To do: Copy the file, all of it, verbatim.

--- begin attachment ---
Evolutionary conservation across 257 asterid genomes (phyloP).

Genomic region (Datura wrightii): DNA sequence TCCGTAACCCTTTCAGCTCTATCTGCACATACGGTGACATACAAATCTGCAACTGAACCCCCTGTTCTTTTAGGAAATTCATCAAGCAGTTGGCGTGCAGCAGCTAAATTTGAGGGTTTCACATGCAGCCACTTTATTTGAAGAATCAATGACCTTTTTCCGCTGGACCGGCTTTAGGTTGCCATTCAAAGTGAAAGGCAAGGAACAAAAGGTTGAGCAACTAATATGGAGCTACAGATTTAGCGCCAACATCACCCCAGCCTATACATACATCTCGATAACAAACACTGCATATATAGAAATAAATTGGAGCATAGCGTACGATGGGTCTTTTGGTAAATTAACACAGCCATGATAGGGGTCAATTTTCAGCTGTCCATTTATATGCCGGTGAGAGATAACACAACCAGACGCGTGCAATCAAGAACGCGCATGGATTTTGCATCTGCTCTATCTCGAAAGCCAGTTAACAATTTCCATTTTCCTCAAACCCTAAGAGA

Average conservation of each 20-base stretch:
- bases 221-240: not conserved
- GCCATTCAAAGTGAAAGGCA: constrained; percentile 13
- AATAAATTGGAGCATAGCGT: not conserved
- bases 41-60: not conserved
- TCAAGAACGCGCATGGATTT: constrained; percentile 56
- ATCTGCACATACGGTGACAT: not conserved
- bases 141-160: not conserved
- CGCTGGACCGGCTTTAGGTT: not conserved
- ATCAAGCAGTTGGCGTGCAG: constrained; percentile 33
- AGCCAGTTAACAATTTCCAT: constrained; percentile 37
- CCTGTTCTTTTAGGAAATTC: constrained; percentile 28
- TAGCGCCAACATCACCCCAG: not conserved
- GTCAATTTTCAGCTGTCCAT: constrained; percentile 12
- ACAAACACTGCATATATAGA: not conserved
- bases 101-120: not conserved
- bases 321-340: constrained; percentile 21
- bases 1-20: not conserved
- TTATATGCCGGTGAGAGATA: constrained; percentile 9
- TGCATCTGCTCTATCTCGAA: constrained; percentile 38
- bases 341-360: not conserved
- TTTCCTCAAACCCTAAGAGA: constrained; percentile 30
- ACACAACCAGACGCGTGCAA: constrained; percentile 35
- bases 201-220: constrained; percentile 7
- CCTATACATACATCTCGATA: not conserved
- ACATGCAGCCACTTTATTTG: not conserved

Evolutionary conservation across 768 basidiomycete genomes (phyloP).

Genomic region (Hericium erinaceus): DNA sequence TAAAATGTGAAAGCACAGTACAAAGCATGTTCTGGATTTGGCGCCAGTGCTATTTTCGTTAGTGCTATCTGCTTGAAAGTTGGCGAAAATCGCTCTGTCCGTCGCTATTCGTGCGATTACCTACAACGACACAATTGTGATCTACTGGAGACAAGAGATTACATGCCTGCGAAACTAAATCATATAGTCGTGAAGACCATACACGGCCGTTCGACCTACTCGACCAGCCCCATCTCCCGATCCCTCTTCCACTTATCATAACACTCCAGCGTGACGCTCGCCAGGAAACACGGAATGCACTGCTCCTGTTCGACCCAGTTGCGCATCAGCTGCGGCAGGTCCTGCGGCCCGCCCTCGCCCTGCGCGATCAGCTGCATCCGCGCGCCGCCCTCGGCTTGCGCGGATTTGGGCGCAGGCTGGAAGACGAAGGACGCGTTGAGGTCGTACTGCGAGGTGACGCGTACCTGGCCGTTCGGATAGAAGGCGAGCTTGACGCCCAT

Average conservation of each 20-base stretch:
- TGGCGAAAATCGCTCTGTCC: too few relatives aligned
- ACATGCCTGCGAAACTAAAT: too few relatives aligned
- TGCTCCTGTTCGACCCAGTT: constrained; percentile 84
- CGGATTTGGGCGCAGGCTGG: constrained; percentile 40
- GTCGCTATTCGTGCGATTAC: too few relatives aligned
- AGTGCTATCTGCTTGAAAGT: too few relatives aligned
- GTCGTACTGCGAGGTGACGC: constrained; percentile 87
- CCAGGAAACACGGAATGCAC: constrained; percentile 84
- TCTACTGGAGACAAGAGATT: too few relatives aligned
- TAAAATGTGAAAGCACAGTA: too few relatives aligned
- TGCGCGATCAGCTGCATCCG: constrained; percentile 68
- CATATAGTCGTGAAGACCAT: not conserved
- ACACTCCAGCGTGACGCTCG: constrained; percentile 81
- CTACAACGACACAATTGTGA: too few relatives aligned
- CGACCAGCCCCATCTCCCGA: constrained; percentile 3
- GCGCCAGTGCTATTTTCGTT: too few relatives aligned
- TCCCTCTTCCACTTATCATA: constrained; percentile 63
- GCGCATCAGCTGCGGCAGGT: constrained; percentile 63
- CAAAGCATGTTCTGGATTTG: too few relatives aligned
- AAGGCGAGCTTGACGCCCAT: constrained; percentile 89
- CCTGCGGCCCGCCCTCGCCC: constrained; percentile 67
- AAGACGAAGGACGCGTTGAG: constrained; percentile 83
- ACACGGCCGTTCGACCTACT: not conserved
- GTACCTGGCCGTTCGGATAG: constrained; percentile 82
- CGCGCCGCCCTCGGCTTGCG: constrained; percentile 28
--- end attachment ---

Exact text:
Evolutionary conservation across 257 asterid genomes (phyloP).

Genomic region (Datura wrightii): DNA sequence TCCGTAACCCTTTCAGCTCTATCTGCACATACGGTGACATACAAATCTGCAACTGAACCCCCTGTTCTTTTAGGAAATTCATCAAGCAGTTGGCGTGCAGCAGCTAAATTTGAGGGTTTCACATGCAGCCACTTTATTTGAAGAATCAATGACCTTTTTCCGCTGGACCGGCTTTAGGTTGCCATTCAAAGTGAAAGGCAAGGAACAAAAGGTTGAGCAACTAATATGGAGCTACAGATTTAGCGCCAACATCACCCCAGCCTATACATACATCTCGATAACAAACACTGCATATATAGAAATAAATTGGAGCATAGCGTACGATGGGTCTTTTGGTAAATTAACACAGCCATGATAGGGGTCAATTTTCAGCTGTCCATTTATATGCCGGTGAGAGATAACACAACCAGACGCGTGCAATCAAGAACGCGCATGGATTTTGCATCTGCTCTATCTCGAAAGCCAGTTAACAATTTCCATTTTCCTCAAACCCTAAGAGA

Average conservation of each 20-base stretch:
- bases 221-240: not conserved
- GCCATTCAAAGTGAAAGGCA: constrained; percentile 13
- AATAAATTGGAGCATAGCGT: not conserved
- bases 41-60: not conserved
- TCAAGAACGCGCATGGATTT: constrained; percentile 56
- ATCTGCACATACGGTGACAT: not conserved
- bases 141-160: not conserved
- CGCTGGACCGGCTTTAGGTT: not conserved
- ATCAAGCAGTTGGCGTGCAG: constrained; percentile 33
- AGCCAGTTAACAATTTCCAT: constrained; percentile 37
- CCTGTTCTTTTAGGAAATTC: constrained; percentile 28
- TAGCGCCAACATCACCCCAG: not conserved
- GTCAATTTTCAGCTGTCCAT: constrained; percentile 12
- ACAAACACTGCATATATAGA: not conserved
- bases 101-120: not conserved
- bases 321-340: constrained; percentile 21
- bases 1-20: not conserved
- TTATATGCCGGTGAGAGATA: constrained; percentile 9
- TGCATCTGCTCTATCTCGAA: constrained; percentile 38
- bases 341-360: not conserved
- TTTCCTCAAACCCTAAGAGA: constrained; percentile 30
- ACACAACCAGACGCGTGCAA: constrained; percentile 35
- bases 201-220: constrained; percentile 7
- CCTATACATACATCTCGATA: not conserved
- ACATGCAGCCACTTTATTTG: not conserved

Evolutionary conservation across 768 basidiomycete genomes (phyloP).

Genomic region (Hericium erinaceus): DNA sequence TAAAATGTGAAAGCACAGTACAAAGCATGTTCTGGATTTGGCGCCAGTGCTATTTTCGTTAGTGCTATCTGCTTGAAAGTTGGCGAAAATCGCTCTGTCCGTCGCTATTCGTGCGATTACCTACAACGACACAATTGTGATCTACTGGAGACAAGAGATTACATGCCTGCGAAACTAAATCATATAGTCGTGAAGACCATACACGGCCGTTCGACCTACTCGACCAGCCCCATCTCCCGATCCCTCTTCCACTTATCATAACACTCCAGCGTGACGCTCGCCAGGAAACACGGAATGCACTGCTCCTGTTCGACCCAGTTGCGCATCAGCTGCGGCAGGTCCTGCGGCCCGCCCTCGCCCTGCGCGATCAGCTGCATCCGCGCGCCGCCCTCGGCTTGCGCGGATTTGGGCGCAGGCTGGAAGACGAAGGACGCGTTGAGGTCGTACTGCGAGGTGACGCGTACCTGGCCGTTCGGATAGAAGGCGAGCTTGACGCCCAT

Average conservation of each 20-base stretch:
- TGGCGAAAATCGCTCTGTCC: too few relatives aligned
- ACATGCCTGCGAAACTAAAT: too few relatives aligned
- TGCTCCTGTTCGACCCAGTT: constrained; percentile 84
- CGGATTTGGGCGCAGGCTGG: constrained; percentile 40
- GTCGCTATTCGTGCGATTAC: too few relatives aligned
- AGTGCTATCTGCTTGAAAGT: too few relatives aligned
- GTCGTACTGCGAGGTGACGC: constrained; percentile 87
- CCAGGAAACACGGAATGCAC: constrained; percentile 84
- TCTACTGGAGACAAGAGATT: too few relatives aligned
- TAAAATGTGAAAGCACAGTA: too few relatives aligned
- TGCGCGATCAGCTGCATCCG: constrained; percentile 68
- CATATAGTCGTGAAGACCAT: not conserved
- ACACTCCAGCGTGACGCTCG: constrained; percentile 81
- CTACAACGACACAATTGTGA: too few relatives aligned
- CGACCAGCCCCATCTCCCGA: constrained; percentile 3
- GCGCCAGTGCTATTTTCGTT: too few relatives aligned
- TCCCTCTTCCACTTATCATA: constrained; percentile 63
- GCGCATCAGCTGCGGCAGGT: constrained; percentile 63
- CAAAGCATGTTCTGGATTTG: too few relatives aligned
- AAGGCGAGCTTGACGCCCAT: constrained; percentile 89
- CCTGCGGCCCGCCCTCGCCC: constrained; percentile 67
- AAGACGAAGGACGCGTTGAG: constrained; percentile 83
- ACACGGCCGTTCGACCTACT: not conserved
- GTACCTGGCCGTTCGGATAG: constrained; percentile 82
- CGCGCCGCCCTCGGCTTGCG: constrained; percentile 28